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Second dung beetle offer focused on Wairarapa farmers

Another discounted offer of dung beetle packages is now available for Wairarapa farmers as Greater Wellington Regional Council steps up its strategy of using insects to manage dairy effluent and nutrient run-off into rural streams, rivers and lakes.

The second region-wide release, in partnership with Dung Beetle Innovations Ltd, started on 7 November and discounted beetle packages will be available until 9 December.

The purpose of the partnership is to help communities looking for cleaner fresh water and farmers seeking higher productivity.

Each year here in New Zealand more than 100 million tonnes of cattle, sheep and horse dung is produced covering productive pastures. Farm run off entering waterways is an issue we are facing across agricultural landscapes in New Zealand which are impacting our waterways.

Four species of non-native dung beetle are being offered to famers throughout the region in packages designed to encourage on-farm take up. Packages are discounted by 50 per cent within priority catchments in the Wellington Region and by 20 per cent elsewhere.

Early adopters since 2016, and former winner of Greater Wellington Ballance Farm Environment Awards, the LIC Dairy Farm Award and the Ballance Agri-Nutrients Habitat Improvement Award, Carterton dairy farmers Ray and Lyn Craig are enthusiastic about the potential benefits of dung beetles on their farm.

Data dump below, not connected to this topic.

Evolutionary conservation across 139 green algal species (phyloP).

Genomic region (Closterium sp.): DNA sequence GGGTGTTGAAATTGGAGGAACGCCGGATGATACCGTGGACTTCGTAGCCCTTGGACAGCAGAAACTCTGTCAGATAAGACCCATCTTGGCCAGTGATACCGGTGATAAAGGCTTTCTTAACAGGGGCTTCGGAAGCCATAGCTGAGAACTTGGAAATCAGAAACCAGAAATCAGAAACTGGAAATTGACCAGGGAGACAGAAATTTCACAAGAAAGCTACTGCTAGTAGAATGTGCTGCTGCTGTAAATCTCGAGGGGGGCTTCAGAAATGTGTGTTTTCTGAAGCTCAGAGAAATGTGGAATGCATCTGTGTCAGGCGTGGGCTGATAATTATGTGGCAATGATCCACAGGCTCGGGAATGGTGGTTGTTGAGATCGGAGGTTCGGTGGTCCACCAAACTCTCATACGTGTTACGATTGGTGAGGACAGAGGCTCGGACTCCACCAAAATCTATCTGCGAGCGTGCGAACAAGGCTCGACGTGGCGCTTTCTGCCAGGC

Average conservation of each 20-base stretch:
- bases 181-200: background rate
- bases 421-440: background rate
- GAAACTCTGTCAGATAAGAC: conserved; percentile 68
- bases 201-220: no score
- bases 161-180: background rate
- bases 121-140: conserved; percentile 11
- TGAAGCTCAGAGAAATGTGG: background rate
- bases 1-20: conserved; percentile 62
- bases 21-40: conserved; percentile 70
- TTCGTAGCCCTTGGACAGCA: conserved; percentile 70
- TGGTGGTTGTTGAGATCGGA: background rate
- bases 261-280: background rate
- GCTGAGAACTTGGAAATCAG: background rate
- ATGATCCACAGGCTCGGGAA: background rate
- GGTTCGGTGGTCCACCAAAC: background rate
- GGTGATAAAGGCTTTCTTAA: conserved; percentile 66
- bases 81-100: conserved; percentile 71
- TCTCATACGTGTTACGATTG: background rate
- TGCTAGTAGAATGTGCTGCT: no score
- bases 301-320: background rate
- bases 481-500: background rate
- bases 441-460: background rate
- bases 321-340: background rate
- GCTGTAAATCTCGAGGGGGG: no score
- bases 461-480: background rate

“I was looking for non-invasive ways to control pests and improve soil condition in our pasture, and dung beetles are cost-effective – they just work away, they’re very cheap workers. Their tunnelling promotes soil aeration, root growth, improved drainage and better water quality,” says Ray Craig.

“I’m a very results-based famer. Ultimately, what I’m looking for from dung beetles is better soil, extra grass and higher productivity, without too much cost in time and money.

“Investment in dung beetles isn’t a punt, the benefits are well documented. They are not a leap into the unknown. Dung beetles have been on my farm for a couple of years. I can see them starting to spread, they should be pretty active by now.”

According to Greater Wellington deputy chair and Wairarapa representative Adrienne Staples “Greater Wellington wants to drive better freshwater quality in Wairarapa. Nutrient build up and run off is a key priority and the dung beetle option is one we are happy to support.

“We were encouraged by our first offer to farmers, which resulted in 7350 hectares of land in our region under coverage from dung beetles following farmer investment. We’re now making the offer again and we expect lots of interest.

“We know there’s a lot of pressure on farmers to take action on improving the health of waterways. We’re offering one solution through this discounted programme,” says Cr Staples.

Dung Beetle workshops for farmers will take place at Kahutara on Wednesday 27 November and at Mangatarere on Thursday 28 November. The first of this season’s beetles will be sent to farms from mid-December 2019. Farmers interested in investing in dung beetles should go to www.gw.govt.nz/dung-beetles


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